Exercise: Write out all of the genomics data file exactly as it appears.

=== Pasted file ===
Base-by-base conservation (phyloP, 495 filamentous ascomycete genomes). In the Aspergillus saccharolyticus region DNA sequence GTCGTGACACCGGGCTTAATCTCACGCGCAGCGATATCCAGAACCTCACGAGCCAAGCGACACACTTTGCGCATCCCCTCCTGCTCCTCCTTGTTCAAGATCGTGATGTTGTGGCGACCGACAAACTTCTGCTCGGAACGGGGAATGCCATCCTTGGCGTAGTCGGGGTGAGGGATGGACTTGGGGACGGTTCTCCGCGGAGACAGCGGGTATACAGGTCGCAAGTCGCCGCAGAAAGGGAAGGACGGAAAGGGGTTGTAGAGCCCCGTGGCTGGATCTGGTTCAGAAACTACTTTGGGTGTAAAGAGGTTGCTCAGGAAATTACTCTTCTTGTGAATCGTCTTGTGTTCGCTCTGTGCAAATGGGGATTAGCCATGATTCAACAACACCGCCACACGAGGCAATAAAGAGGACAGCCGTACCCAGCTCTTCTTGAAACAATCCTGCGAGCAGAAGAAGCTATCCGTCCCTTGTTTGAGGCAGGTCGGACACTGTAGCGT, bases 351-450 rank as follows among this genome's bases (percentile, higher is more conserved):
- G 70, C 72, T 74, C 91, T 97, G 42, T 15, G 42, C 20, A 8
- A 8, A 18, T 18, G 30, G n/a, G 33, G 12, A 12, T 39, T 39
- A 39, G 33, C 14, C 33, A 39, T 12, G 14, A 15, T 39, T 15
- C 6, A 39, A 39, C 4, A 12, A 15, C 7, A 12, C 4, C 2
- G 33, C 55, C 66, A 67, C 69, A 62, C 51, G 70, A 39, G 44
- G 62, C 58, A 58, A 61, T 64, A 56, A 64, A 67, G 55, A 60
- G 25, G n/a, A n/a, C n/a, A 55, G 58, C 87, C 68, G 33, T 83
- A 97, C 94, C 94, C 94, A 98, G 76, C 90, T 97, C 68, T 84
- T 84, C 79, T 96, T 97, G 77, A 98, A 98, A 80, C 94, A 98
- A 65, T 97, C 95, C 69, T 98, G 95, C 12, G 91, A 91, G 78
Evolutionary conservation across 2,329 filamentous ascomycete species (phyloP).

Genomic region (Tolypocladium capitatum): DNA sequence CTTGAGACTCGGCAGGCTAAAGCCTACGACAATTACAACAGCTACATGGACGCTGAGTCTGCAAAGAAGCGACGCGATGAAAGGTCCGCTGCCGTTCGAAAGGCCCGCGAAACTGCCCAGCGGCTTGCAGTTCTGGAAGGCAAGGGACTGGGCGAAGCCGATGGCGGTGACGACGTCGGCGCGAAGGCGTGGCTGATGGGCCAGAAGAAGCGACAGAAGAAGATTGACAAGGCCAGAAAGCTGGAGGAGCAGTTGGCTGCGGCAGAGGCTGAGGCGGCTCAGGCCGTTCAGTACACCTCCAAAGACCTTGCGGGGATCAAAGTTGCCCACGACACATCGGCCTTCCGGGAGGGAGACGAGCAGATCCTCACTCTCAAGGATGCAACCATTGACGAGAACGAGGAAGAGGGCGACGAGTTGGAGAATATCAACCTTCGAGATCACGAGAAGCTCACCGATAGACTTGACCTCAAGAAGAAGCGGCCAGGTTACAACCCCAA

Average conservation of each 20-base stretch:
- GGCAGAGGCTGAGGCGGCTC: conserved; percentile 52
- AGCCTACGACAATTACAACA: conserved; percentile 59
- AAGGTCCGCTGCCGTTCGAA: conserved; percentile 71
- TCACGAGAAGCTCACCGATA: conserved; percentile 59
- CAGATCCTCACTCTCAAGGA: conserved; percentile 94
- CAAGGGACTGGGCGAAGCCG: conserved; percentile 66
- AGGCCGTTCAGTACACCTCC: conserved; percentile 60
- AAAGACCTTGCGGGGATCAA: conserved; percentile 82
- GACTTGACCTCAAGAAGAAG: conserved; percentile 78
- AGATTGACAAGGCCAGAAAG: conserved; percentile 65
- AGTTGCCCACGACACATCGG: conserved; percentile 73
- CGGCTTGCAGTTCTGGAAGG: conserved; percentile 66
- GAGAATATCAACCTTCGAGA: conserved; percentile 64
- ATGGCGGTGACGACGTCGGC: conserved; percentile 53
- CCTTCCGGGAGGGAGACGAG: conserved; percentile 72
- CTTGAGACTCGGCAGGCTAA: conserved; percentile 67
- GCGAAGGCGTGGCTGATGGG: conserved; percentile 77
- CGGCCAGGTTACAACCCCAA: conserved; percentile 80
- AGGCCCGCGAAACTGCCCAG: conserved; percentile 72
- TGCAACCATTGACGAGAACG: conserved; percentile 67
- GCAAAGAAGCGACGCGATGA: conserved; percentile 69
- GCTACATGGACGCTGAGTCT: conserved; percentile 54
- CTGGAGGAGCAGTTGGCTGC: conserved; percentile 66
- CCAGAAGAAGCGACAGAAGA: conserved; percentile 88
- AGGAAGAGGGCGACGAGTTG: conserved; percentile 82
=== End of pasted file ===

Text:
Base-by-base conservation (phyloP, 495 filamentous ascomycete genomes). In the Aspergillus saccharolyticus region DNA sequence GTCGTGACACCGGGCTTAATCTCACGCGCAGCGATATCCAGAACCTCACGAGCCAAGCGACACACTTTGCGCATCCCCTCCTGCTCCTCCTTGTTCAAGATCGTGATGTTGTGGCGACCGACAAACTTCTGCTCGGAACGGGGAATGCCATCCTTGGCGTAGTCGGGGTGAGGGATGGACTTGGGGACGGTTCTCCGCGGAGACAGCGGGTATACAGGTCGCAAGTCGCCGCAGAAAGGGAAGGACGGAAAGGGGTTGTAGAGCCCCGTGGCTGGATCTGGTTCAGAAACTACTTTGGGTGTAAAGAGGTTGCTCAGGAAATTACTCTTCTTGTGAATCGTCTTGTGTTCGCTCTGTGCAAATGGGGATTAGCCATGATTCAACAACACCGCCACACGAGGCAATAAAGAGGACAGCCGTACCCAGCTCTTCTTGAAACAATCCTGCGAGCAGAAGAAGCTATCCGTCCCTTGTTTGAGGCAGGTCGGACACTGTAGCGT, bases 351-450 rank as follows among this genome's bases (percentile, higher is more conserved):
- G 70, C 72, T 74, C 91, T 97, G 42, T 15, G 42, C 20, A 8
- A 8, A 18, T 18, G 30, G n/a, G 33, G 12, A 12, T 39, T 39
- A 39, G 33, C 14, C 33, A 39, T 12, G 14, A 15, T 39, T 15
- C 6, A 39, A 39, C 4, A 12, A 15, C 7, A 12, C 4, C 2
- G 33, C 55, C 66, A 67, C 69, A 62, C 51, G 70, A 39, G 44
- G 62, C 58, A 58, A 61, T 64, A 56, A 64, A 67, G 55, A 60
- G 25, G n/a, A n/a, C n/a, A 55, G 58, C 87, C 68, G 33, T 83
- A 97, C 94, C 94, C 94, A 98, G 76, C 90, T 97, C 68, T 84
- T 84, C 79, T 96, T 97, G 77, A 98, A 98, A 80, C 94, A 98
- A 65, T 97, C 95, C 69, T 98, G 95, C 12, G 91, A 91, G 78
Evolutionary conservation across 2,329 filamentous ascomycete species (phyloP).

Genomic region (Tolypocladium capitatum): DNA sequence CTTGAGACTCGGCAGGCTAAAGCCTACGACAATTACAACAGCTACATGGACGCTGAGTCTGCAAAGAAGCGACGCGATGAAAGGTCCGCTGCCGTTCGAAAGGCCCGCGAAACTGCCCAGCGGCTTGCAGTTCTGGAAGGCAAGGGACTGGGCGAAGCCGATGGCGGTGACGACGTCGGCGCGAAGGCGTGGCTGATGGGCCAGAAGAAGCGACAGAAGAAGATTGACAAGGCCAGAAAGCTGGAGGAGCAGTTGGCTGCGGCAGAGGCTGAGGCGGCTCAGGCCGTTCAGTACACCTCCAAAGACCTTGCGGGGATCAAAGTTGCCCACGACACATCGGCCTTCCGGGAGGGAGACGAGCAGATCCTCACTCTCAAGGATGCAACCATTGACGAGAACGAGGAAGAGGGCGACGAGTTGGAGAATATCAACCTTCGAGATCACGAGAAGCTCACCGATAGACTTGACCTCAAGAAGAAGCGGCCAGGTTACAACCCCAA

Average conservation of each 20-base stretch:
- GGCAGAGGCTGAGGCGGCTC: conserved; percentile 52
- AGCCTACGACAATTACAACA: conserved; percentile 59
- AAGGTCCGCTGCCGTTCGAA: conserved; percentile 71
- TCACGAGAAGCTCACCGATA: conserved; percentile 59
- CAGATCCTCACTCTCAAGGA: conserved; percentile 94
- CAAGGGACTGGGCGAAGCCG: conserved; percentile 66
- AGGCCGTTCAGTACACCTCC: conserved; percentile 60
- AAAGACCTTGCGGGGATCAA: conserved; percentile 82
- GACTTGACCTCAAGAAGAAG: conserved; percentile 78
- AGATTGACAAGGCCAGAAAG: conserved; percentile 65
- AGTTGCCCACGACACATCGG: conserved; percentile 73
- CGGCTTGCAGTTCTGGAAGG: conserved; percentile 66
- GAGAATATCAACCTTCGAGA: conserved; percentile 64
- ATGGCGGTGACGACGTCGGC: conserved; percentile 53
- CCTTCCGGGAGGGAGACGAG: conserved; percentile 72
- CTTGAGACTCGGCAGGCTAA: conserved; percentile 67
- GCGAAGGCGTGGCTGATGGG: conserved; percentile 77
- CGGCCAGGTTACAACCCCAA: conserved; percentile 80
- AGGCCCGCGAAACTGCCCAG: conserved; percentile 72
- TGCAACCATTGACGAGAACG: conserved; percentile 67
- GCAAAGAAGCGACGCGATGA: conserved; percentile 69
- GCTACATGGACGCTGAGTCT: conserved; percentile 54
- CTGGAGGAGCAGTTGGCTGC: conserved; percentile 66
- CCAGAAGAAGCGACAGAAGA: conserved; percentile 88
- AGGAAGAGGGCGACGAGTTG: conserved; percentile 82